1917. Vladimir Lenin leads the Bolshevik Revolution in Russia and replaces an autocratic monarchy (the Tsars) with a Soviet communist government. Civil war ensues.
1918. The Soviet Russian government signs the Treaty of Brest-Litovsk which disengages Russia from WWI, but at the cost of giving up Poland, Latvia, Estonia and Lithuania, Finland, Ukraine and parts of the Caucasus region. Georgia, Armenia and Azerbaijan join together into a short-lived independent Transcaucasus Federation. Georgia declares itself to be an independent country, the Democratic Republic of Georgia.
The territory of South Ossetia is contained within Georgia’s borders at this time.
The Ossetian minority carries out a series of uprisings demanding its own independence from the new Democratic Republic of Georgia, but is crushed by Georgia’s military. Thousands of Ossetians are killed and tens of thousands displaced from their homes. Georgia accuses Russia of exacerbating, if not instigating, these uprisings in an attempt to exploit the Ossetians’ separatist desires and to re-absorb the Georgian territory into Russia’s borders.
1919-1920. Russia recognizes the independent Democratic Republic of Georgia in the Treaty of Moscow, but invades Azerbaijan and Armenia and establishes Soviet republics there.) Soviet republics are independently established in Belorussia and Ukraine. MAP
1921. Major Western powers recognize the new Democratic Republic of Georgia; however ,Soviet Russia invades the Democratic Republic of Georgia and re-incorporates it into Russian territory, this time as the Georgia Soviet Socialist Soviet Republic (SSSR). Georgian put up a strong resistance. Georgia accuses its Ossetian population of supporting Russia during the invasion.
Flag of Georgia 1918-1921
1922. Russia becomes the Union of Soviet Socialist Republics (USSR). Administratively, republics are administratively divided into provinces or ‘oblasts’ and some are special ‘autonomous oblasts’ reflecting distinct ethnic groups.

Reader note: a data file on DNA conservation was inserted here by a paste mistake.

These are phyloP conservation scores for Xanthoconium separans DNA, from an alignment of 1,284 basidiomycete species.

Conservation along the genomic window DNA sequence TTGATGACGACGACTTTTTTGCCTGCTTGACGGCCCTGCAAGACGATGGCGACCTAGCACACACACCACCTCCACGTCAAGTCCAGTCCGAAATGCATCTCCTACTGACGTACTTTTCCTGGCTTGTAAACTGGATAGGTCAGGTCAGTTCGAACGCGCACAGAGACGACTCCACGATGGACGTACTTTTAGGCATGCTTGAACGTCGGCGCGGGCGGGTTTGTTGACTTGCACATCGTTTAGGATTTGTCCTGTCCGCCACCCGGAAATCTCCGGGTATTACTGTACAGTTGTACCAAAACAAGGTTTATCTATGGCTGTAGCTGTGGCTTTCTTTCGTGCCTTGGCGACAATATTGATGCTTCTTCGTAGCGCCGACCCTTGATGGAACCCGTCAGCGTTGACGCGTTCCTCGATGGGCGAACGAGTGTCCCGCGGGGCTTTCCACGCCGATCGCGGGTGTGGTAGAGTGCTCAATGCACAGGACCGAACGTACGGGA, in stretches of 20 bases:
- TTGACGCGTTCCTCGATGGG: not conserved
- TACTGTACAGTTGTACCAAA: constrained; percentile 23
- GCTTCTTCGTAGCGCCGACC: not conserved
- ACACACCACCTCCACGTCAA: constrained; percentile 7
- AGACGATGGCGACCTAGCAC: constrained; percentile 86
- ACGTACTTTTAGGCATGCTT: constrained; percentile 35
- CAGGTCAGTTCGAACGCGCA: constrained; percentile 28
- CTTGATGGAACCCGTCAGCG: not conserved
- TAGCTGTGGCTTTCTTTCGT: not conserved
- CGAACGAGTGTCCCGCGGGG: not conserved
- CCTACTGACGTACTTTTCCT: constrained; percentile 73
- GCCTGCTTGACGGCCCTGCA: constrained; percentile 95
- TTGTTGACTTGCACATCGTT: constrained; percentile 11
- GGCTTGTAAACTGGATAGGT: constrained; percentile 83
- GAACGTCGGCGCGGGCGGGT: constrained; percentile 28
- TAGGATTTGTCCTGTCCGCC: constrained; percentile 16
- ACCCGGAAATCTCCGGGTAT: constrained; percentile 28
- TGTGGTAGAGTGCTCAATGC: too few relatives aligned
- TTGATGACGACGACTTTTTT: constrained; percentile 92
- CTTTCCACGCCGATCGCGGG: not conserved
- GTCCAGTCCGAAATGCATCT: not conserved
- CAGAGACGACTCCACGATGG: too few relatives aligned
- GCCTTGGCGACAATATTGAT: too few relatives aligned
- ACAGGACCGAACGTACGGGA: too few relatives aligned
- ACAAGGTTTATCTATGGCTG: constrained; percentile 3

The Georgia, Armenia and Azerbaijan Republics with the USSR are merged into the one Transcaucasian Soviet Federated Socialist Republic. Moscow forces Georgia to cede some of its territory to Turkey, Azerbaijan and Armenia.
The South Ossetia Autonomous Oblast is one of the administrative regions within the Georgian Republic’s boundaries. The North Ossetia Autonomous Region is part of the Russian Republic. The two Ossetian regions border each other. (As an “autonomous region,” North Ossetia has great autonomy than the South Ossetia “autonomous oblast.”) The official languages of the Georgian Republic are Russian and Georgian, but children at schools in South Ossetia are taught in the Ossetian language.
Georgia SSRC Coat of Arms 1922
1924. After two years of resistance, the Russia succeeds in crushing the Georgian independence movement; thousands have been killed or wounded in the two year struggle. Joseph Stalin, a native Georgian, becomes leader of the Soviet Union. Georgia, like other parts of the Soviet Union, is subjected to the repressive totalitarian rule of the Soviet regime, including ‘purges’ of its intelligencia and dissenting voices. For the most part, overt expressions of Georgian nationalism disappear.
1936. The Transcaucasian Soviet Federated Socialist Republic is divided into three separate Republics – Armenia, Azerbaijan, and Georgia. South Ossetia remains within Georgia.
1953. Stalin dies and Nikita Krushchev becomes the leader of the Soviet Union. Khrushchev initiates a decentralisation program which is exploited by Georgian Communist Party officials to build their own regional power base. Georgia is one of the most economically successful Soviet republics.
1956. In Stalin’s native Georgia, students protest against Khruschev’s policy of de-Stalinization. Approximately 100 demonstrators are killed.
1964. Leonid Brezhnev succeeds Khrushchev as leader of the Soviet Union.
1972. In Georgia, Eduard Shevardnadze is appointed First Secretary, leader of the Georgian Republic.
1977. Georgian nationalism re-emerges. The KGB (secret police) suppresses opposition and Shevardnadze’s government imprisons some prominent Georgian dissidents, including Zviad Gamsakhurdia (who later becomes President of an independent Georgia).
1978. The Soviet Government attempts to change the official language of the Georgian Republic from Georgian to Russian, resulting in mass protests. Shevardnadze wins an unprecedented concession from the central authorities in deference to the Georgian nationalist movement as the Georgian language retains its constitutional status.
1985. The Soviet Union’s new leader, Mikhail Gorbachev, appoints Shevardnadze as the USSR’s Minister of Foreign Affairs. Jumber Patiashvili becomes the new leader of the Georgian Republic.